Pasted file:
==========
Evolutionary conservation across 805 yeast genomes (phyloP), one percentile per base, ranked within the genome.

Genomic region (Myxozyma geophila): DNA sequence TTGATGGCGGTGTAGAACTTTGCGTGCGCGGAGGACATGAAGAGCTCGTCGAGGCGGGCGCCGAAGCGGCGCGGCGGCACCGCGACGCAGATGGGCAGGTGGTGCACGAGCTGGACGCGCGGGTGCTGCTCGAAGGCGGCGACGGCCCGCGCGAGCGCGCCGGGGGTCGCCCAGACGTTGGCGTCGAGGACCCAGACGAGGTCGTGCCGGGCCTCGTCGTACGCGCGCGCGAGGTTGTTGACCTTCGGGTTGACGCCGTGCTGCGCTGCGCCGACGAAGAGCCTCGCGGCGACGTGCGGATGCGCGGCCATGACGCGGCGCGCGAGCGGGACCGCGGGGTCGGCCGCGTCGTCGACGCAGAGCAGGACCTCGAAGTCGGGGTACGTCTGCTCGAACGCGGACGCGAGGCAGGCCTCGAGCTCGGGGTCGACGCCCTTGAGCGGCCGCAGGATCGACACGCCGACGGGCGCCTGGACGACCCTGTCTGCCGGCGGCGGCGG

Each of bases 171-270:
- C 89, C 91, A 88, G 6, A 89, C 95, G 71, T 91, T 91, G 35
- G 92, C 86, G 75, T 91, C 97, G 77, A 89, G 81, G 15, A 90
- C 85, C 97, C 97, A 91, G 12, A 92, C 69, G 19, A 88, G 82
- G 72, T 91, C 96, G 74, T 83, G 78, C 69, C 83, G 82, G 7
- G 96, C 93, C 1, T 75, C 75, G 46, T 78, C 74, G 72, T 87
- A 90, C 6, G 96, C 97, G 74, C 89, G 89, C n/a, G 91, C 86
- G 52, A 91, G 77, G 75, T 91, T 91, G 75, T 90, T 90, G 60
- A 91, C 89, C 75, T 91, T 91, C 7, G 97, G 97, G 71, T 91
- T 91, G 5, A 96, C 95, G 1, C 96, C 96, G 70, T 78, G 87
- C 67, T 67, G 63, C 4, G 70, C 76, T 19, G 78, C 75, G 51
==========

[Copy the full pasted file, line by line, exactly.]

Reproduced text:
Evolutionary conservation across 805 yeast genomes (phyloP), one percentile per base, ranked within the genome.

Genomic region (Myxozyma geophila): DNA sequence TTGATGGCGGTGTAGAACTTTGCGTGCGCGGAGGACATGAAGAGCTCGTCGAGGCGGGCGCCGAAGCGGCGCGGCGGCACCGCGACGCAGATGGGCAGGTGGTGCACGAGCTGGACGCGCGGGTGCTGCTCGAAGGCGGCGACGGCCCGCGCGAGCGCGCCGGGGGTCGCCCAGACGTTGGCGTCGAGGACCCAGACGAGGTCGTGCCGGGCCTCGTCGTACGCGCGCGCGAGGTTGTTGACCTTCGGGTTGACGCCGTGCTGCGCTGCGCCGACGAAGAGCCTCGCGGCGACGTGCGGATGCGCGGCCATGACGCGGCGCGCGAGCGGGACCGCGGGGTCGGCCGCGTCGTCGACGCAGAGCAGGACCTCGAAGTCGGGGTACGTCTGCTCGAACGCGGACGCGAGGCAGGCCTCGAGCTCGGGGTCGACGCCCTTGAGCGGCCGCAGGATCGACACGCCGACGGGCGCCTGGACGACCCTGTCTGCCGGCGGCGGCGG

Each of bases 171-270:
- C 89, C 91, A 88, G 6, A 89, C 95, G 71, T 91, T 91, G 35
- G 92, C 86, G 75, T 91, C 97, G 77, A 89, G 81, G 15, A 90
- C 85, C 97, C 97, A 91, G 12, A 92, C 69, G 19, A 88, G 82
- G 72, T 91, C 96, G 74, T 83, G 78, C 69, C 83, G 82, G 7
- G 96, C 93, C 1, T 75, C 75, G 46, T 78, C 74, G 72, T 87
- A 90, C 6, G 96, C 97, G 74, C 89, G 89, C n/a, G 91, C 86
- G 52, A 91, G 77, G 75, T 91, T 91, G 75, T 90, T 90, G 60
- A 91, C 89, C 75, T 91, T 91, C 7, G 97, G 97, G 71, T 91
- T 91, G 5, A 96, C 95, G 1, C 96, C 96, G 70, T 78, G 87
- C 67, T 67, G 63, C 4, G 70, C 76, T 19, G 78, C 75, G 51